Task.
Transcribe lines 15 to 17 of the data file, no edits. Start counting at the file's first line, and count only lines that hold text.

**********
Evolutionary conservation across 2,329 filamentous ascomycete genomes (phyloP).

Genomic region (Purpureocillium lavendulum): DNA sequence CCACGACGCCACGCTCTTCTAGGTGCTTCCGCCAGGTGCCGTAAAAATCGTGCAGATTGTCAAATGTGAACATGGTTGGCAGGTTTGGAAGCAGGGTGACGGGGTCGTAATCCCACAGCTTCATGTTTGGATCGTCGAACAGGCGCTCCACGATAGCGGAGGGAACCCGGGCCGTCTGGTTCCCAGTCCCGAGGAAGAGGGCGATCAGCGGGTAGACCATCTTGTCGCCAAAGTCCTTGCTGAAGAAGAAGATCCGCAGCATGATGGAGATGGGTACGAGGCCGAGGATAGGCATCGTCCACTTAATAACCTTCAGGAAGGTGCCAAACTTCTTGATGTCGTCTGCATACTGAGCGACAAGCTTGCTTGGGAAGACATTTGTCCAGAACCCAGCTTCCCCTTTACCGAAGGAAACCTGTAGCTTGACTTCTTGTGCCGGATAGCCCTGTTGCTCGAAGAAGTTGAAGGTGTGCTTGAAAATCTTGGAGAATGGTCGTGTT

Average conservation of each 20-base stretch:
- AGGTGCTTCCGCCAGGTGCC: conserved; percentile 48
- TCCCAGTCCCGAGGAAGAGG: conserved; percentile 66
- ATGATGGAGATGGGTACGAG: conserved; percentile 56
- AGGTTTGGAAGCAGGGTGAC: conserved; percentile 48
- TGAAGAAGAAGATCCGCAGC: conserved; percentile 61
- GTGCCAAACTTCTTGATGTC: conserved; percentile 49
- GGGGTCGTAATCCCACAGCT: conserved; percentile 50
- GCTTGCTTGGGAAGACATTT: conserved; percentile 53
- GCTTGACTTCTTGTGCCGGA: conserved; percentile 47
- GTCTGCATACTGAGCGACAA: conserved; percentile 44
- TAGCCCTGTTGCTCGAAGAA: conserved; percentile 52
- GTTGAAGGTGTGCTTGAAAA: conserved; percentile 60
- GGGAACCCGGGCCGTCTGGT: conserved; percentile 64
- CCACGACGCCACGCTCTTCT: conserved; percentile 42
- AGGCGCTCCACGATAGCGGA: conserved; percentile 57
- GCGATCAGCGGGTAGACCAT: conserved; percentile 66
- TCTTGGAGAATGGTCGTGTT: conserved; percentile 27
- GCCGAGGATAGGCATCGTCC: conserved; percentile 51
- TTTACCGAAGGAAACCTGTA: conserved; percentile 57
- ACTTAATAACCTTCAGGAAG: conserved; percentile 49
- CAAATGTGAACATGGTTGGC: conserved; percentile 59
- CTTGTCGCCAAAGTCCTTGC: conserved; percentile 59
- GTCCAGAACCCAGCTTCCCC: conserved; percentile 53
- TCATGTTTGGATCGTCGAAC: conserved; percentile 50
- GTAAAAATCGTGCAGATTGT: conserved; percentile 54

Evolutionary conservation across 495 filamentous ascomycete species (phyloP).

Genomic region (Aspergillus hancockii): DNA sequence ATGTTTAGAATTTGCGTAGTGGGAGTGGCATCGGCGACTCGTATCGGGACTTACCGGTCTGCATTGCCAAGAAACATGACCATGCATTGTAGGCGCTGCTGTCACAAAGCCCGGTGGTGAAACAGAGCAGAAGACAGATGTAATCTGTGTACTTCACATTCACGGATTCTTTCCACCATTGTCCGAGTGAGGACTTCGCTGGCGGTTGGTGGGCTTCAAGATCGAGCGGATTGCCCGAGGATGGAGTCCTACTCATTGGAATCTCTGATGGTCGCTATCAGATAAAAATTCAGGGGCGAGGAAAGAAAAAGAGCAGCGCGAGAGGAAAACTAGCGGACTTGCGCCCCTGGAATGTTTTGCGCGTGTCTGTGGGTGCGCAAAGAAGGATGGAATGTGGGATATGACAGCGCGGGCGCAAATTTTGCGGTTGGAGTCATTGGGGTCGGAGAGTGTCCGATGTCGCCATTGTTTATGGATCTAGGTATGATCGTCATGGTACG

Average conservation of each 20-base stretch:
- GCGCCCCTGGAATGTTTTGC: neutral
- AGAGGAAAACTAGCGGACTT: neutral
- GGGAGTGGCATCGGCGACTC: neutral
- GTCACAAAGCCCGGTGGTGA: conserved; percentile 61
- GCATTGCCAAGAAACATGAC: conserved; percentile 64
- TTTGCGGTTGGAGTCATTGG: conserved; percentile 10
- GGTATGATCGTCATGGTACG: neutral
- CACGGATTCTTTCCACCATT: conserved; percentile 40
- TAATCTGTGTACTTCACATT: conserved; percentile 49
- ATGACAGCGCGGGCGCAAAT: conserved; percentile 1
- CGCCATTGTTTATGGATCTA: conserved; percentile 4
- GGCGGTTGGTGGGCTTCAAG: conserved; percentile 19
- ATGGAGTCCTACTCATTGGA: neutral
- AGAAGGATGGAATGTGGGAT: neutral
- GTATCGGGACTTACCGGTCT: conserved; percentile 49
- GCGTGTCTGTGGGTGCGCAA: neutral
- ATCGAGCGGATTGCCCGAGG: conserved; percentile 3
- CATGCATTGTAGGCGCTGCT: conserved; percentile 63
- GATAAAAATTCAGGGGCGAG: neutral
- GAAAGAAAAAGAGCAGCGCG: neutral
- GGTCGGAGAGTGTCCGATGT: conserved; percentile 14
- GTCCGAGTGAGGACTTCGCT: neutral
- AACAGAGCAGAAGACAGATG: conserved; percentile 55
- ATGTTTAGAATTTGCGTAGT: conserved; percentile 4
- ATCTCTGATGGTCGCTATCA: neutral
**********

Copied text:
- GTTGAAGGTGTGCTTGAAAA: conserved; percentile 60
- GGGAACCCGGGCCGTCTGGT: conserved; percentile 64
- CCACGACGCCACGCTCTTCT: conserved; percentile 42